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Roll car loan into home loan?

Dear Dave,

I was wondering if you thought it would be a good idea, if we were debt-free except for our house and my car, for us to have our car loan rolled into our house loan so that we can deduct it on our income taxes. We owe about $6,100 on the car and our household income is about $55,000 per year. Would this be a good thing for us to do?

Sylvia

Corpus Christi, TX

Dear Sylvia,

I would rather you just pay off the debts. You are almost there. You have all your little debts cleaned up, and these are the last two big ones. You’ve been working on these and you have done well.

One thing we always teach people about getting out of debt is that you have to get mad, you have to be passionate and it has to become an all-out priority. When you do that with $55,000 worth of income, $6,100 in car debt goes away in less than a year. So your tax deduction is very minimal. If you pay off $6,000 over one year, the average balance would be about $3,000. And if we do that at even 10 percent, that is $300 of a tax deduction and that will save you about $100 in taxes. It’s just not worth it.

There are other things you can do for $100 easier than that. It’s more of a mind game that the banks play in order for you to use their debt versus someone else’s debt. They say you will be sophisticated because it is a tax deduction, but when you do the math, it will barely buy you a Happy Meal.

Just bear down on the car debt and knock it out because given the time frame and so forth that we are talking about, it is not a relevant amount of money.

Dave

Estate will and probate question

Dear Dave,

If a person has a legal will through an attorney signed and notarized and you are the executor, at that person’s death do you have to go back through an attorney and have the will read and filed? I have heard both that you do and that you don’t. I don’t know which one to believe. Please advise.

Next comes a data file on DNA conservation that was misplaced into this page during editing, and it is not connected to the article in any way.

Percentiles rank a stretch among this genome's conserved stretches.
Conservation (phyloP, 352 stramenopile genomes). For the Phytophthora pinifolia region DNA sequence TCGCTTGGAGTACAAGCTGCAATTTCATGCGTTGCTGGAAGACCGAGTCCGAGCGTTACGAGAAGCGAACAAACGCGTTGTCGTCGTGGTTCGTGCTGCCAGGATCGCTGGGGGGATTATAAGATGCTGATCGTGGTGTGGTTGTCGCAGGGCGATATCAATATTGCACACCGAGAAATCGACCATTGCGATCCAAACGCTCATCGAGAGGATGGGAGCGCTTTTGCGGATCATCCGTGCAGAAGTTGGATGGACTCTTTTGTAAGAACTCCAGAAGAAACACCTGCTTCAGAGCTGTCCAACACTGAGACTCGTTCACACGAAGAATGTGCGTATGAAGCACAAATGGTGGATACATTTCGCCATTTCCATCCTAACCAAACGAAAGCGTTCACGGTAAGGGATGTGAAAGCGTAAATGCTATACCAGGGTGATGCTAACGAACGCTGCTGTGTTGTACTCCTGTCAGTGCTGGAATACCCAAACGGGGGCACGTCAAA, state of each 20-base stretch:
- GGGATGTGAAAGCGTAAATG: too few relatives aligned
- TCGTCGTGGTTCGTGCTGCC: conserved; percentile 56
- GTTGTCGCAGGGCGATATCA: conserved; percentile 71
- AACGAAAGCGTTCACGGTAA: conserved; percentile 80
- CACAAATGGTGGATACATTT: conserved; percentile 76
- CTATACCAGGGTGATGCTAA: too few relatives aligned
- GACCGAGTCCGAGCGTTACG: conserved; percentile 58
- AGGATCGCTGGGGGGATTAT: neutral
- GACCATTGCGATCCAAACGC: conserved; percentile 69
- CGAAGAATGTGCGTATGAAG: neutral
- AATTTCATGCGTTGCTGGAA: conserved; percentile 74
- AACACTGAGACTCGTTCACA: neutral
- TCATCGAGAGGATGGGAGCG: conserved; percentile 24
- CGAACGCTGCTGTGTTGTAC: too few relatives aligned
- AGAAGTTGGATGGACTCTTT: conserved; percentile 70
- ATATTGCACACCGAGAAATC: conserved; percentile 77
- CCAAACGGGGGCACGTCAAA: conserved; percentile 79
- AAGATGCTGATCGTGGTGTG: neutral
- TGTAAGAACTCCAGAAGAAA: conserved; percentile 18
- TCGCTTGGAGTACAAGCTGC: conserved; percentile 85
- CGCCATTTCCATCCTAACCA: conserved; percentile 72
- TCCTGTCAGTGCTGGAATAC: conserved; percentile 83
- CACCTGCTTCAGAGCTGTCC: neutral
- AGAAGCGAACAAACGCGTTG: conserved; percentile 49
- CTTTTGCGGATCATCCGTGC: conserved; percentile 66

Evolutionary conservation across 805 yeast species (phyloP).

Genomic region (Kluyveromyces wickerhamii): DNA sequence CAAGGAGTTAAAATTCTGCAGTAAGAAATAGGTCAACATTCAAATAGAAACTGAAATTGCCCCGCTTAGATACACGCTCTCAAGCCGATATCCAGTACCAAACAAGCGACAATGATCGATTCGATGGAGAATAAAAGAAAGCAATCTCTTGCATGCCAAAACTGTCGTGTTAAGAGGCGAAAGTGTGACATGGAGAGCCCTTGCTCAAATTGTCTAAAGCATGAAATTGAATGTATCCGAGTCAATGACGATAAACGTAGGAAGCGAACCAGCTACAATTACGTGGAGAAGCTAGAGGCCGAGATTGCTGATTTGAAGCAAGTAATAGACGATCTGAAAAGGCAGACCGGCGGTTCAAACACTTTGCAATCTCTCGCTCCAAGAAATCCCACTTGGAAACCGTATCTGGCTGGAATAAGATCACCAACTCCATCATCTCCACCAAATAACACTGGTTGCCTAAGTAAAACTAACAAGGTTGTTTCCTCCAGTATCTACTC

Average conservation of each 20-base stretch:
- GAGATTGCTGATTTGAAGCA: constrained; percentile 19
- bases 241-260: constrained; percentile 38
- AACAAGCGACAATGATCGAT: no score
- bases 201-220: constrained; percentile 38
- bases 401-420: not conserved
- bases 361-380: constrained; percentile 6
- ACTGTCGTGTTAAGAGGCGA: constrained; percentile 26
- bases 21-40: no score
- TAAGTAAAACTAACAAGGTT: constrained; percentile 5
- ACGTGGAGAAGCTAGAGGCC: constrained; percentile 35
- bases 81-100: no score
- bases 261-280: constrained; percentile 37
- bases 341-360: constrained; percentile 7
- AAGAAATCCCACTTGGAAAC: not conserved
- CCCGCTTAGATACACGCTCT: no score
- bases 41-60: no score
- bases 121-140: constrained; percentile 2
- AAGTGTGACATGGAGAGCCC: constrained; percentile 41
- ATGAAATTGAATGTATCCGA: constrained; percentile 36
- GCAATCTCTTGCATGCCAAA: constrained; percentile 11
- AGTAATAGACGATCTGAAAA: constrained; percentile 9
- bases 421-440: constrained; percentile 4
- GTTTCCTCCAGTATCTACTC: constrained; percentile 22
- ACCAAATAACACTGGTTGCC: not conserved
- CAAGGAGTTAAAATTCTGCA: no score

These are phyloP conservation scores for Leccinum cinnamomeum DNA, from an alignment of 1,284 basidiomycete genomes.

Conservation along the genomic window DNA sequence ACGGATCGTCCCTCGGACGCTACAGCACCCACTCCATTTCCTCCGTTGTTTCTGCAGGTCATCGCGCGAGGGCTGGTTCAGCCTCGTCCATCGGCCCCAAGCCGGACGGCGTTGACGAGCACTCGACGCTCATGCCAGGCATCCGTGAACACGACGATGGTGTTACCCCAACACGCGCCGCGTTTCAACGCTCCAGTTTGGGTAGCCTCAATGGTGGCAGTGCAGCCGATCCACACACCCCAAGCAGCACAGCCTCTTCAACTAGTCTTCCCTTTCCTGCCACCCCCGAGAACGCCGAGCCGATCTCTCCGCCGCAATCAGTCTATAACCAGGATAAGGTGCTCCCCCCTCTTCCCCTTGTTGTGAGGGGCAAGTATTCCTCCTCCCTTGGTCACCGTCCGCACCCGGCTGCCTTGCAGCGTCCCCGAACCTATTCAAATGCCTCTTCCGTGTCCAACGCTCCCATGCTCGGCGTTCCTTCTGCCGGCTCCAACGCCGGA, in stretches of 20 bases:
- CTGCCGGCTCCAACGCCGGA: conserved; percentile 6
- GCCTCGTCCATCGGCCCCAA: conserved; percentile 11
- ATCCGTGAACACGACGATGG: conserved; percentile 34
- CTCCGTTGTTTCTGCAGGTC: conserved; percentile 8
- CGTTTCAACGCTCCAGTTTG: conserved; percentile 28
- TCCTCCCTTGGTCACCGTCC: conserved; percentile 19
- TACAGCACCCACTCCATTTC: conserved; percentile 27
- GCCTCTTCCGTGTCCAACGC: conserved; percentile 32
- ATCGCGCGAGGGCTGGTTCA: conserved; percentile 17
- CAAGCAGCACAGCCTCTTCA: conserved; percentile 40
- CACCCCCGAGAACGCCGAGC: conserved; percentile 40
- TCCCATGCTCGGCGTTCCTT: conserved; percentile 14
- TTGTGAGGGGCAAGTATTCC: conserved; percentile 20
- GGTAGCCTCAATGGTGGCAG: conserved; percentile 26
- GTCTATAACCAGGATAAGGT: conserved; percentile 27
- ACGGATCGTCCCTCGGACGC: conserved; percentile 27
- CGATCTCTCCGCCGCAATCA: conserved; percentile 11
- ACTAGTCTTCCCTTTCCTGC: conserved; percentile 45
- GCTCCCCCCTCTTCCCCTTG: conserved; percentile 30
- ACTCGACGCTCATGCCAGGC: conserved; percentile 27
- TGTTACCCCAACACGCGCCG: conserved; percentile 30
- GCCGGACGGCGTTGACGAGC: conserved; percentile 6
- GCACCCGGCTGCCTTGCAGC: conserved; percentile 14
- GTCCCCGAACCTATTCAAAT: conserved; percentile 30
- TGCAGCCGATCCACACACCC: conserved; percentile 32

Richard

Roswell, GA

Dear Richard,

I am not an attorney, let me make that clear, but I have had a little experience around probate helping our clients who are working through these kinds of situations. It will vary from state to state, but in most states you do have to file the will at the courthouse, where it is public record. That is a method of having the will ‘probated.’ The court then approves the will and endorses the assignment of you as the executor, and then you begin to do all the steps toward liquidating the assets of the individual and pay them out to the heirs.

There is usually a tax at that point in most states called a probate tax where the estate is taxed. Most of the time that tax is around three or four percent, but again, that amount could vary from state to state.

What I would do if I were you is check with an estate attorney in your state and they can tell you for sure what you are responsible for.

Dave

When you make good money, what is the emergency fund limit

Dear Dave,

My husband and I make about $100,000 annually and we were wondering how much money we should have in our three-to-six month emergency fund. What do you suggest?

Patty

Sikeston, MO

Dear Patty,

I would suggest to you the same as I would to anyone at any income level. You should have three to six months worth of your monthly expenses in that emergency fund.

If you spend everything you make, that would be a minimum of $25,000. That would be three months’ expenses on a $100,000 income. But remember that it is for expenses, so if you don’t have any debt, and let’s say you only use $3,000 a month to live, then you would need $9,000 to $18,000 in your emergency fund, because that would be three to six months’ worth of your expenses. This way if, heaven forbid, you were to lose your jobs or some other kind of catastrophe would happen, you would have money set aside to live on.

Grandma always taught you to have money set aside for a rainy day, and this is what she was talking about.

Dave

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